• 9. Simple Ways to Reduce Reliance on Energy Sources Adapt your attitude about comfort  Accept a wider range of temperatures Take an active role in regulatingclimate  Open windows rather than turning on AC  Use blinds/ curtains to reduce heat gain  Use ceiling fans before resorting to ACBECOME PART OF THE CLIMATE CONTROL SYSTEM
  • 10. Simple Ways to Reduce Reliance on Energy SourcesReduce Heat Gain Use blinds and heavy curtains UV blocking films Awnings/ shutters Plant trees Add a porch
  • 11. Simple Ways to Reduce Reliance on Energy Sources Seal wall openings  Plumbing, AC, wire penetrations, dryer vent, outlets, fireplace Weatherstripping Install a solar-powered attic fan Replace lights bulbs with more energy efficient bulbs Insulate your hot water heater Air dry clothes
  • 12. Upgrades that will Improve Energy EfficiencyUpgrade appliances Water heater  Solar  Tankless/on demand  Set on a timer Kitchen Appliances  Energy Star ratings Water saving fixtures
  • 13. Upgrades to Reduce Reliance on Energy SourcesInsulation  Attic  Radiant barrier  Floor  Walls − “One of the top reasons for exterior paint failure, termites and structural damage to old houses is loose cellulose or fiberglass insulation blown into the sidewalls”
  • 14. Upgrades to Reduce Reliance on Energy SourcesRoofing Light Roof Colors  Cool Roof Colors  Metal roof  20% reduction in energy costs No skylights – use dormers when more light is desired
  • 15. Upgrades to Reduce Reliance on Energy SourcesWindows Windows contribute only 10-12% of overall infiltration to the building envelope. Much more infiltration occurs at roof eaves, foundations and even through wall receptacles, dryer and plumbing vents and fireplaces. Double-pane windows do not work well at reducing heat gain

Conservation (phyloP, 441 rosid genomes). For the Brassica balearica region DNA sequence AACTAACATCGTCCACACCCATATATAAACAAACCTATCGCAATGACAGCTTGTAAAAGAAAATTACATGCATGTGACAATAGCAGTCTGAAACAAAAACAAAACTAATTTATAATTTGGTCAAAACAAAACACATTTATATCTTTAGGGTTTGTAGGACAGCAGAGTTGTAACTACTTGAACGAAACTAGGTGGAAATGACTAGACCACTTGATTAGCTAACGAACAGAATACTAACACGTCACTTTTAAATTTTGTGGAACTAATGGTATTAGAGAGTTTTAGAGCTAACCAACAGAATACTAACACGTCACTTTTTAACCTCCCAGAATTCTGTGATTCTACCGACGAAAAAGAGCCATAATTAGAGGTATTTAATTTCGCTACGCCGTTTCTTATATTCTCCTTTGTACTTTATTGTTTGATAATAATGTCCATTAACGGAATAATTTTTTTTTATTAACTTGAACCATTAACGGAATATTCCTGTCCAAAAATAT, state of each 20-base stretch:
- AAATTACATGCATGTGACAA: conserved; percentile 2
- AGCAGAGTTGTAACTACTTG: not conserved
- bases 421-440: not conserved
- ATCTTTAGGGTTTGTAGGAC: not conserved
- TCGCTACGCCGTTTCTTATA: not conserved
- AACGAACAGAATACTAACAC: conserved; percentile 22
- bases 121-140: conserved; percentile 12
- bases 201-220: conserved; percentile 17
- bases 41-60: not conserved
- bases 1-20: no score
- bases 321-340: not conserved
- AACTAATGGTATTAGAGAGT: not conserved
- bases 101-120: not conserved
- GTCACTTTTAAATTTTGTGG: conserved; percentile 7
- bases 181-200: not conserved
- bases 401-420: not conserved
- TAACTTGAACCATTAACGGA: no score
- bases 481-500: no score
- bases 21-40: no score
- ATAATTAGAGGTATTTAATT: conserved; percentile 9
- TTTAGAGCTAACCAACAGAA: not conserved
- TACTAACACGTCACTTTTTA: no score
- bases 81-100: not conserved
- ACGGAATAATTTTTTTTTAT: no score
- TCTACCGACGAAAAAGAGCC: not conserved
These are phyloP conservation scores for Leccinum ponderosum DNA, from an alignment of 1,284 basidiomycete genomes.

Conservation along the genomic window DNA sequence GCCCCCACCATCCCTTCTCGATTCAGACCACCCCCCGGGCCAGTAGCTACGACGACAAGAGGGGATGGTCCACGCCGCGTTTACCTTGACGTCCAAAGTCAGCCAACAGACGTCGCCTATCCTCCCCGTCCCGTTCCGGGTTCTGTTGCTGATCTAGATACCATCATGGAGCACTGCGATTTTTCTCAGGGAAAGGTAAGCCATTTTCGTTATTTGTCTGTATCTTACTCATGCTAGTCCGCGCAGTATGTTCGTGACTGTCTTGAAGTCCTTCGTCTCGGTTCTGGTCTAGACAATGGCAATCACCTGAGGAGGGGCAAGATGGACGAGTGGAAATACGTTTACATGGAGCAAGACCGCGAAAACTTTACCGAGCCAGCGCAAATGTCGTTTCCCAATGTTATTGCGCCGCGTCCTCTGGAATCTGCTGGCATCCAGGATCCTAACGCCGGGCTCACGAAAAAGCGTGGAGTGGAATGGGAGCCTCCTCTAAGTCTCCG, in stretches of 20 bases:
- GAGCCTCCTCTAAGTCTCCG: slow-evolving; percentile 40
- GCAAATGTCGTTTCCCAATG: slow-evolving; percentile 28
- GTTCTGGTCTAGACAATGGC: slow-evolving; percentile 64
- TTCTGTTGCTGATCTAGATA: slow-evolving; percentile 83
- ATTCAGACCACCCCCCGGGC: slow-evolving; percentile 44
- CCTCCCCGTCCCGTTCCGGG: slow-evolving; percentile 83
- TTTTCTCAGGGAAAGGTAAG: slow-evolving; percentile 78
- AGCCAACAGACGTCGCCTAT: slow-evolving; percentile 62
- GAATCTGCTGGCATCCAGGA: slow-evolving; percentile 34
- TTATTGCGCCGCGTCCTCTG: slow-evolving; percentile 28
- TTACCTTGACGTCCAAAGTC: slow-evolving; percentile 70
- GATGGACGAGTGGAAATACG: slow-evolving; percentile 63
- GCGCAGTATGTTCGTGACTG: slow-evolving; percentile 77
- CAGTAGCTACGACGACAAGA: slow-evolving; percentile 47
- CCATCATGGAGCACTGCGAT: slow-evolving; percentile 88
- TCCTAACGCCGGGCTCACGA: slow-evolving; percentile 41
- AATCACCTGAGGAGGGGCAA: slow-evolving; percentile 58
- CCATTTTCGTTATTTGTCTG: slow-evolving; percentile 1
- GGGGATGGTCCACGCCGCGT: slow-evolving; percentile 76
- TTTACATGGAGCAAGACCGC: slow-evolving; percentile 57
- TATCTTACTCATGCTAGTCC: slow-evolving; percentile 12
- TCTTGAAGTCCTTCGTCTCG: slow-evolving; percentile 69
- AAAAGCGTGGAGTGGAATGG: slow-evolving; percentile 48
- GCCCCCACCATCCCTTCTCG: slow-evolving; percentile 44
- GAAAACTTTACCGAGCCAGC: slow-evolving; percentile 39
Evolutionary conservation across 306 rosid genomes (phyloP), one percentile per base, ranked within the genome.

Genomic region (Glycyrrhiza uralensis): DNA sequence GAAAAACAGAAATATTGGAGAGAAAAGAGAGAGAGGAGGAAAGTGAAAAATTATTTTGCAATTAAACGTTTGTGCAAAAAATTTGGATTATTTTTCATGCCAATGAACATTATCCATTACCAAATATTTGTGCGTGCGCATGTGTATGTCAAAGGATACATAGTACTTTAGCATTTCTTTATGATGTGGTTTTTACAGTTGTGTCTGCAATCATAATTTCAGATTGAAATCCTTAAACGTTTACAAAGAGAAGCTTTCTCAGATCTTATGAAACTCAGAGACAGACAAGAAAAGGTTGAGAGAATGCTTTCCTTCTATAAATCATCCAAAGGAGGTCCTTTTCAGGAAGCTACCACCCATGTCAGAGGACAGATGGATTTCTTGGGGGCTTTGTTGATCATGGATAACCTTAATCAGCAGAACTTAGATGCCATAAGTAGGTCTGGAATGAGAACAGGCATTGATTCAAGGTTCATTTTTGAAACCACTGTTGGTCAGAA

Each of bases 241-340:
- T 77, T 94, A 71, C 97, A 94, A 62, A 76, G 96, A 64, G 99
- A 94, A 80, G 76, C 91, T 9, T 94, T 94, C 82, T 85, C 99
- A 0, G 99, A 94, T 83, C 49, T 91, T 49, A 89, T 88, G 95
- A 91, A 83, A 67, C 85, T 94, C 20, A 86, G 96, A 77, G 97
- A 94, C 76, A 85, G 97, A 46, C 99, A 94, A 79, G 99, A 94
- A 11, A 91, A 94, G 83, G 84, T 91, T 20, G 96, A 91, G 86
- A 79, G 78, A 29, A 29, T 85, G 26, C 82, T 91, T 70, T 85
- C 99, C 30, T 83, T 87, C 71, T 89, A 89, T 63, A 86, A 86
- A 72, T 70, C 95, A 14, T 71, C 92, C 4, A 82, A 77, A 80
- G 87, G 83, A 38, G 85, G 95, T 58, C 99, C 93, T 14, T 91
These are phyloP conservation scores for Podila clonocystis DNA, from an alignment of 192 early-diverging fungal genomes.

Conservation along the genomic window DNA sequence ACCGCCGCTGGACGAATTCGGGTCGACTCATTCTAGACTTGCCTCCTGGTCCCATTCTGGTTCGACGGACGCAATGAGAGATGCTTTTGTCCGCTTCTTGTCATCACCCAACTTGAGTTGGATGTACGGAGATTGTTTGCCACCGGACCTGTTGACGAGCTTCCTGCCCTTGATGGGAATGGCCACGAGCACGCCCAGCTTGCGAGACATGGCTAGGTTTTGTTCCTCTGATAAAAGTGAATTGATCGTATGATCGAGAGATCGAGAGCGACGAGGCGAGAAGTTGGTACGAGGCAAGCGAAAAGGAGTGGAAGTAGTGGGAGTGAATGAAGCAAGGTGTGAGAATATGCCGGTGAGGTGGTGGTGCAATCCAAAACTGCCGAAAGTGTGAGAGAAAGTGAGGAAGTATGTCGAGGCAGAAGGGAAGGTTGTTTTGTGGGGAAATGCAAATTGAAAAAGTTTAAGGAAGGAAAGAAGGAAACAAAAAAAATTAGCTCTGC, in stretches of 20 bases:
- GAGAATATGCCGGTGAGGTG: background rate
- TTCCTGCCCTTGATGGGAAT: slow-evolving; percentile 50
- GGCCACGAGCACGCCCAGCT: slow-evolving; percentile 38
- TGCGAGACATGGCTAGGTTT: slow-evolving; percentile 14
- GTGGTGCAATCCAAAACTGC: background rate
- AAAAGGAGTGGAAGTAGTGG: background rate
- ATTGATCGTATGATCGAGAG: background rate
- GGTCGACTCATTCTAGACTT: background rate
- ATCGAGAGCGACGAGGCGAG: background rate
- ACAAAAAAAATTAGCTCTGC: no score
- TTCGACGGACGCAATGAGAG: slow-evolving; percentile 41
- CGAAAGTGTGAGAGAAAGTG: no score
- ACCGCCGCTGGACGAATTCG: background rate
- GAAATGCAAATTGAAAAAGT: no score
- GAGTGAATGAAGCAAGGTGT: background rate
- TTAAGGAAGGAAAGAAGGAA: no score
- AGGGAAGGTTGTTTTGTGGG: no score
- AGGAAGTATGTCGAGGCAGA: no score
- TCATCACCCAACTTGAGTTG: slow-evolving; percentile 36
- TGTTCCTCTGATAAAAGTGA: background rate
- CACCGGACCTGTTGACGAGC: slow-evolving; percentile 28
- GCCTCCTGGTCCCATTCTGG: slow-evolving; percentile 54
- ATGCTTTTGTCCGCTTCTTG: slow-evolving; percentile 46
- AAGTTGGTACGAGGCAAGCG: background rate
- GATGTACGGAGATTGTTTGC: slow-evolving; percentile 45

• 16. Upgrades to Reduce Reliance on Energy SourcesReplacement Windows – Rarely worth theinvestment 20 year max. life Generally a for replacement windows It takes 40+ years to recoup the cost of the replacement windows through energy savings Studies have demonstrated that a historic wood window, properly maintained, weather- stripped and with a storm window, can be just as energy efficient as a new window
  • 17. Upgrades to Reduce Reliance on Energy SourcesWindows Keep windows in good repair Close latches so they meet properly Weatherstripping UV films
  • 18. Upgrades to Reduce Reliance on Energy SourcesAir Conditioning Min. SEER Rating 13  If unit is more than 12 years old, replacing it with more efficient model could cut your cooling costs by 30% Size properly – bigger is not better Ducts in conditioned space if possible Air handler should not be in attic
  • 19. Upgrades to Reduce Reliance on Energy SourcesAir Conditioning Seal duct leaks or replace ducts (insulated) Get a programmable thermostat Change filters monthly Small duct high velocity systems
  • 20. Replacement Energy SourcesSolar Place panels on non-primary facades Place panels on outbuildings Solar producing shinglesWind Turbines Aesthetics/ Size Removable Noise
  • 21. Presentation brought to you by: